The Advanced Protection Program that was launched in October 2017 by Alphabet’s was limited to be use by Google apps, today, it expands to support Apple’s native applications, including mail, Calendar, and Contacts on all iOS devices.
The Advanced Protection Program is desgined to provide stonger security at account level to anyone who feel especially vulnerable to higher risk of sophisticated phishing attacksusers, such as activists, business, political es and government officials and others.
In addition to this update, other layers of security protections from Advanced Protection’s safeguards require the use of a physical security key as part of the process of logging back into your account after signing out, or when you sign-in on a new device.
Additionally, it also offer protection through extra security steps to block fraudulent access to a user’s account as part of the account recovery process. This prevent impersonators trying to access your account. And, of course, traditional 2-Step Verification is also there.
This GIF animation shows blocking fraudulent account access:
Before todays’ update, only Google applications were able to access users data if they were enrolled in the program. But now, you can allow native iOS apps access to Google apps such as Gmail, Calendar, and Contacts data.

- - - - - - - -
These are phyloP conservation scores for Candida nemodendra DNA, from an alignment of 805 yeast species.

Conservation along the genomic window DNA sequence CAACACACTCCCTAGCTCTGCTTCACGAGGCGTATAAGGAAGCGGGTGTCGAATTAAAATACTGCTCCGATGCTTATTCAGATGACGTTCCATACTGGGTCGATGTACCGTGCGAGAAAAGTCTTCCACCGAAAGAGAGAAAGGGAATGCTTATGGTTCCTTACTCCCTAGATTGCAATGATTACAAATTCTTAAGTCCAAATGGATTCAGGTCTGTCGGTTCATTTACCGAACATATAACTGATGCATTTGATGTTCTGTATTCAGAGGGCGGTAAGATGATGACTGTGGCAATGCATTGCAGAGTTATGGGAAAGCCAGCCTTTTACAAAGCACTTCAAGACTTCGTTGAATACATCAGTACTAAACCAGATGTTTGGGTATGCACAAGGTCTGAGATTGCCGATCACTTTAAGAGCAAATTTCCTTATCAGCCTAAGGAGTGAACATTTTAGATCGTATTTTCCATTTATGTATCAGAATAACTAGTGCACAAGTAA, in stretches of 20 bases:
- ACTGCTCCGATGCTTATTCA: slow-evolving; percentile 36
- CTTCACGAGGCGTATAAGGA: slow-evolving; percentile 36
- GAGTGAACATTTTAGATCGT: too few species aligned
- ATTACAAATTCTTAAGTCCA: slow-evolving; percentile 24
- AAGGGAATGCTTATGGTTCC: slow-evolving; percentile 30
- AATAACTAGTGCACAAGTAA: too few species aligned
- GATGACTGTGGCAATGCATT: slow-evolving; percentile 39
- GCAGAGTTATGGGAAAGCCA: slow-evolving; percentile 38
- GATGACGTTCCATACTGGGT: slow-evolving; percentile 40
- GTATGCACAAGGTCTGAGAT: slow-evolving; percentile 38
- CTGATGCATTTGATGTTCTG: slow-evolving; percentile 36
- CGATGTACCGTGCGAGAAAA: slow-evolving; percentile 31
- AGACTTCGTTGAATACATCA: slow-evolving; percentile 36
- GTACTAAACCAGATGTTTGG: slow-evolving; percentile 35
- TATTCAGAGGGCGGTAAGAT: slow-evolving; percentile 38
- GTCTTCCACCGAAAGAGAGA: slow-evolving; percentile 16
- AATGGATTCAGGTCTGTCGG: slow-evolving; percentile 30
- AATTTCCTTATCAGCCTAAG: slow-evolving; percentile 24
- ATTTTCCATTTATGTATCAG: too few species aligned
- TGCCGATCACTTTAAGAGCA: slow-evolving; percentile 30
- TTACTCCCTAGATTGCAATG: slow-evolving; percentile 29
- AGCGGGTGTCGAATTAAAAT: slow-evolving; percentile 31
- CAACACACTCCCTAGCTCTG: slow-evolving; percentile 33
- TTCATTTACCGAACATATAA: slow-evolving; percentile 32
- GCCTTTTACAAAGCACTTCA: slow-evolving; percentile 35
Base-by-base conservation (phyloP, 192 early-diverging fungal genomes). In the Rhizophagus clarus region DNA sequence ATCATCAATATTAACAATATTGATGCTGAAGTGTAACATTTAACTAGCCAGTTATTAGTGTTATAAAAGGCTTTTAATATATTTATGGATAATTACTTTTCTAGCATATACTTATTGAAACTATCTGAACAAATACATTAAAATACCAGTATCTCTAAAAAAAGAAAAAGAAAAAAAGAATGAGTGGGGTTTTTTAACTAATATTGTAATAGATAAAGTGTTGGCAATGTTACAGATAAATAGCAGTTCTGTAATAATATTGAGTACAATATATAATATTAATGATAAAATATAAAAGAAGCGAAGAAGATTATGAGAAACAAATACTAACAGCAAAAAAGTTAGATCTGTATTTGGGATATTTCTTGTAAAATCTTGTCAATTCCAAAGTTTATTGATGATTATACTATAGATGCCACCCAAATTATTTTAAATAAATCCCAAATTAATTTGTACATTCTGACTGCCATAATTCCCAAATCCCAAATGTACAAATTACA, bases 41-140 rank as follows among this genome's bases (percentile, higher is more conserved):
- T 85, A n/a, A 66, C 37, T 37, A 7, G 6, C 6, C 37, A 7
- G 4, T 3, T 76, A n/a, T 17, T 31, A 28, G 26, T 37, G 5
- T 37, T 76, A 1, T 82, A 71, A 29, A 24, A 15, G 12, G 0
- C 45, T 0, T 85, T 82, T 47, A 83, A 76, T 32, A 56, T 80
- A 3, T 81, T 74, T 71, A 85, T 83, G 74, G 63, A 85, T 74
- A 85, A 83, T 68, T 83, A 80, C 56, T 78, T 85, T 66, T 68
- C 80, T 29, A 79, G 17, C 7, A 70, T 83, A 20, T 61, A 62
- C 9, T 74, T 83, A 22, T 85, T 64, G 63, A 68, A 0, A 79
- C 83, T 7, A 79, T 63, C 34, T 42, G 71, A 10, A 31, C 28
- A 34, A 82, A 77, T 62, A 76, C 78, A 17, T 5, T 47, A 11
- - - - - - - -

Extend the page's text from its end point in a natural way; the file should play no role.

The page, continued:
You can get start with the program without having to change how you use Google services on Apple devices by simply enrolling into the Advanced Protection Program. Once enrolled, you will need to sign into native iOS app using your Google account and you will be guided with instructions to complete the sign-in process.
Google said, they’ll expand the list of trust to include more iOS applications that can access Google data in the future. Also, it will roll out the program to a broader set of users worldwide.
Get started with the Advanced Protection Program at google.com/advancedprotection.
In other Google news today, a new policy announced today will prevent Chrome on desktop from auto-playing videos.
As of now, when a users of Chrome visits a site and play media with sound, the browser learns users’ habits and enable autoplay on sites on their next visit to the sites where they played media with sound, and disables auto play on sites where it didn’t play a video.
Chrome does this by learning user’s preferences, and as you teach Chrome, users would need to click “play” every now and then, But now the new policy blocks about half of unwanted autoplays even when you first arrive at a website.
The policy is enabled in the latest version of Chrome released today.